ALTHOUGH CREATINE HAS BEEN PART OF BODY BUILDING CULTURE SINCE THE EARLY 1990s, ALL KINDS OF ATHLETES—PROFESSIONAL AND AMATEUR—USE IT TODAY
3. Myth: Creatine causes kidney problems, cramping, dehydration, electrolyte imbalance, among a host of other health problems
Truth: If you’re healthy, the science says creatine won’t cause kidney or liver damage. There have been anecdotal reports of kidney issues when supplementing with creatine, but these incidences have proven to be circumstantial. In one instance, for example, a man with a pre-existing kidney disease started taking creatine, which aggravated his health issues. A French sports newspaper then ran a story saying creatine is dangerous for the kidneys. The more accurate rule is: If you’re healthy going in, you have nothing to worry about.
And in another study published in 2002 that looked at football players who had been using creatine between 2 and 5 years, didn't find any markers of renal or kidney stress.
4. Myth: I’m going to gain weight and retain excessive amounts of water
Truth: You might gain a bit of weight. But generally not that much much. Most studies suggest body mass might increase by 1 to 2 kg. Usually this weight gain will happen in the first week of supplementation, mostly due to water getting pulled into your muscles along with the creatine. As for water retention, this usually happens if you do a loading phase with a higher dose of creatine. If you just start supplementing with 5 g of creatine per day, you likely won’t retain much water. The exception might be if you buy cheaply-manufactured creatine with a higher sodium content, where the sodium, not the creatine, causes you to retain water.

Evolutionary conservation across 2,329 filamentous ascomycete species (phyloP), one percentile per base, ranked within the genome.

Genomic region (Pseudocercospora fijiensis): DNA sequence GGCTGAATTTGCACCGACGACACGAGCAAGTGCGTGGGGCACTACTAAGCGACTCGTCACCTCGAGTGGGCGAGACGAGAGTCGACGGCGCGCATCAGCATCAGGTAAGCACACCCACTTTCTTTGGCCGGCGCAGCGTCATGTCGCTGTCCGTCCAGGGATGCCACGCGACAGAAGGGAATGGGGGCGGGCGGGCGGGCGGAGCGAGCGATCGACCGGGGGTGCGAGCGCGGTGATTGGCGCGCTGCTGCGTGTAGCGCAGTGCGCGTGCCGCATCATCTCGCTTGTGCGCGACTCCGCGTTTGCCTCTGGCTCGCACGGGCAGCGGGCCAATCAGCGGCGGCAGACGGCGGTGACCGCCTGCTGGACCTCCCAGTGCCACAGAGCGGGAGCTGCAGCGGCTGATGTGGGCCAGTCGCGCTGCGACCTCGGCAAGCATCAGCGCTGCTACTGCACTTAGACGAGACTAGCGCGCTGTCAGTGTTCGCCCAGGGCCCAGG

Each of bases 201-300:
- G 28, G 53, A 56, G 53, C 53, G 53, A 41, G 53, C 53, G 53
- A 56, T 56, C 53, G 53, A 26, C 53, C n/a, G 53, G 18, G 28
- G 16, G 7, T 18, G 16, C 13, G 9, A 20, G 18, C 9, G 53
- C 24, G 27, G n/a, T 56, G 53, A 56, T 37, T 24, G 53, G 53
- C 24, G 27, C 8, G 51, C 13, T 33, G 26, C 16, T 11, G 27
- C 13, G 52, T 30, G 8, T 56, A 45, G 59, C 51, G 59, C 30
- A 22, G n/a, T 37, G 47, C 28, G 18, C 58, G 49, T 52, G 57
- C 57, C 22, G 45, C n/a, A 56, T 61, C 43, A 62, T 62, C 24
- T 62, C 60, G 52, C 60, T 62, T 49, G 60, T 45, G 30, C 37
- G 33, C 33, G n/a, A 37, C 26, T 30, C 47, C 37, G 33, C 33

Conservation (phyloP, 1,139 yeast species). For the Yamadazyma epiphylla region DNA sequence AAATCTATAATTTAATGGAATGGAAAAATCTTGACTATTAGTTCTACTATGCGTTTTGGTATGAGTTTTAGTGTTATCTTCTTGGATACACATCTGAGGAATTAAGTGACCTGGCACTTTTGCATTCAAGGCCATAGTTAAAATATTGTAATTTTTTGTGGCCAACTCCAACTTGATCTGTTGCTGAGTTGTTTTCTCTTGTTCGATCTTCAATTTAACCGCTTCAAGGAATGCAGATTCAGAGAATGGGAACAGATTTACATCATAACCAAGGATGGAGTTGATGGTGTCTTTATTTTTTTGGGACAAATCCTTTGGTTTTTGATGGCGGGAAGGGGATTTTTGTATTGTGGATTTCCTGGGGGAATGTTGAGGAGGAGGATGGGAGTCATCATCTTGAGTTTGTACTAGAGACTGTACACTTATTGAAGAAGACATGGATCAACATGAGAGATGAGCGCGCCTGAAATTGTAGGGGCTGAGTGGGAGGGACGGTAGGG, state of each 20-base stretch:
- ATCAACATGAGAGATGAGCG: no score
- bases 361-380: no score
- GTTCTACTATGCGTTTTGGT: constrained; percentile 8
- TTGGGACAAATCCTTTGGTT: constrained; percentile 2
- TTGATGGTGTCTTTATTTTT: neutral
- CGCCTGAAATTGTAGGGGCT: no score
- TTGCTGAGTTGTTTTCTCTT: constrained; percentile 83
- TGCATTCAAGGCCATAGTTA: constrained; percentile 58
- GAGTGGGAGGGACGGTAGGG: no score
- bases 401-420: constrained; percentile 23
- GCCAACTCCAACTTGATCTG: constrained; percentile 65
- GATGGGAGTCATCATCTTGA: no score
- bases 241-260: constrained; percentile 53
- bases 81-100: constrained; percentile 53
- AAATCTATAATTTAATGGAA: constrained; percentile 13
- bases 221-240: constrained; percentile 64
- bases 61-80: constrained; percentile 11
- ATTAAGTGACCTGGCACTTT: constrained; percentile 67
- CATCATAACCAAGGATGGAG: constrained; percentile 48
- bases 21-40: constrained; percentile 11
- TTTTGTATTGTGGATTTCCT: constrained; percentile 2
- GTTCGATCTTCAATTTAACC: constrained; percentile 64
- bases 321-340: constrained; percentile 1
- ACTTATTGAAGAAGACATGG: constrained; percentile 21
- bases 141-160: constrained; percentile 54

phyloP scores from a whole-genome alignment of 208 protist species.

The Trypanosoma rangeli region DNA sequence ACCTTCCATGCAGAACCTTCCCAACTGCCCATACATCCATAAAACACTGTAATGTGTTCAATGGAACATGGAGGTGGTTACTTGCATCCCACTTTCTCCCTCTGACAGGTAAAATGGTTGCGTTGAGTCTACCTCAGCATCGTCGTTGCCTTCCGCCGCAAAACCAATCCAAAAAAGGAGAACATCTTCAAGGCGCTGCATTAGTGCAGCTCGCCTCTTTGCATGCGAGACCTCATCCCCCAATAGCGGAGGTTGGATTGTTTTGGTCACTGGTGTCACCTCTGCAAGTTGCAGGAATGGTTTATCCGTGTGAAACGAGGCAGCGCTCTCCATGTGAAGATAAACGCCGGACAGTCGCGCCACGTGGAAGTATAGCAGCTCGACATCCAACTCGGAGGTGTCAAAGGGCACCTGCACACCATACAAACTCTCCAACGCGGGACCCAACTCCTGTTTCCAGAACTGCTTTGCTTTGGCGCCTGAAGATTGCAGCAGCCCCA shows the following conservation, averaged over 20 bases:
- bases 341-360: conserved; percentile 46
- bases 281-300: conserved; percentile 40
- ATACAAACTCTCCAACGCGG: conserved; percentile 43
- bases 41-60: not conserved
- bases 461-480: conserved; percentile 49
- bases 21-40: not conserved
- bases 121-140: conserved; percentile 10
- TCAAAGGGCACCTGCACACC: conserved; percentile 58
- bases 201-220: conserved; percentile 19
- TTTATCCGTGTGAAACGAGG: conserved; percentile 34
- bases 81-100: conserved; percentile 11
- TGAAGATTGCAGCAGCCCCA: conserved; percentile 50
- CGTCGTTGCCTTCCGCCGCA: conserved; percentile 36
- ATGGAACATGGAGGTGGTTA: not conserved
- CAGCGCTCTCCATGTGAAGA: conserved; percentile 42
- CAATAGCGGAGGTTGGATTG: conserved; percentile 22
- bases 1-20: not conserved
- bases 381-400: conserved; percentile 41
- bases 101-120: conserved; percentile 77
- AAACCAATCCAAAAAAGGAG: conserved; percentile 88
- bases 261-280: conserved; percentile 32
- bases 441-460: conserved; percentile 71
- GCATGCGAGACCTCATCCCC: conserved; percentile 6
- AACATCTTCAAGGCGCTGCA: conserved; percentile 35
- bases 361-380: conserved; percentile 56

5. Myth: I can get all the creatine I need from my food
Truth: Are you into eating 10 cans of tuna in a day? Or a 26-lb. turkey? If your appetite condones that kind of volume, you might get enough creatine from your diet. But most of us don’t want to eat an entire turkey ourselves. Or 10 cans of tuna for lunch. Something else to consider when it comes to creatine in fish and meat is raw versus cooked. Cooking can reduce creatine levels by up to 92%.
The point: You’re not getting enough creatine from your diet. The average person rarely gets more than 1 g of creatine from his diet each day. It’s much easier to throw back a scoop of Blonyx in a protein shake after a workout.
DO YOU REALLY WANT TO EAT 10 CANS OF TUNA FOR LUNCH TO GET YOUR 5 GRAMS OF CREATINE?
1. Myth: A loading phase is necessary for success
Truth: Although some athletes load up with 10-20 g of creatine, scientists at St. Francis Xavier University in Nova Scotia say when you take this much creatine, much of it is excreted—meaning it never gets used by the body. In other words, if a 220-lb. man consumes 10 g of creatine, almost half of it—4.6 g—gets wasted. Most research shows that a lower dose of creatine—5 g/day—is the most effective dosage, and that the same results can be achieved without a loading phase. Two scoops of Blonyx contains exactly 5 g of creatine.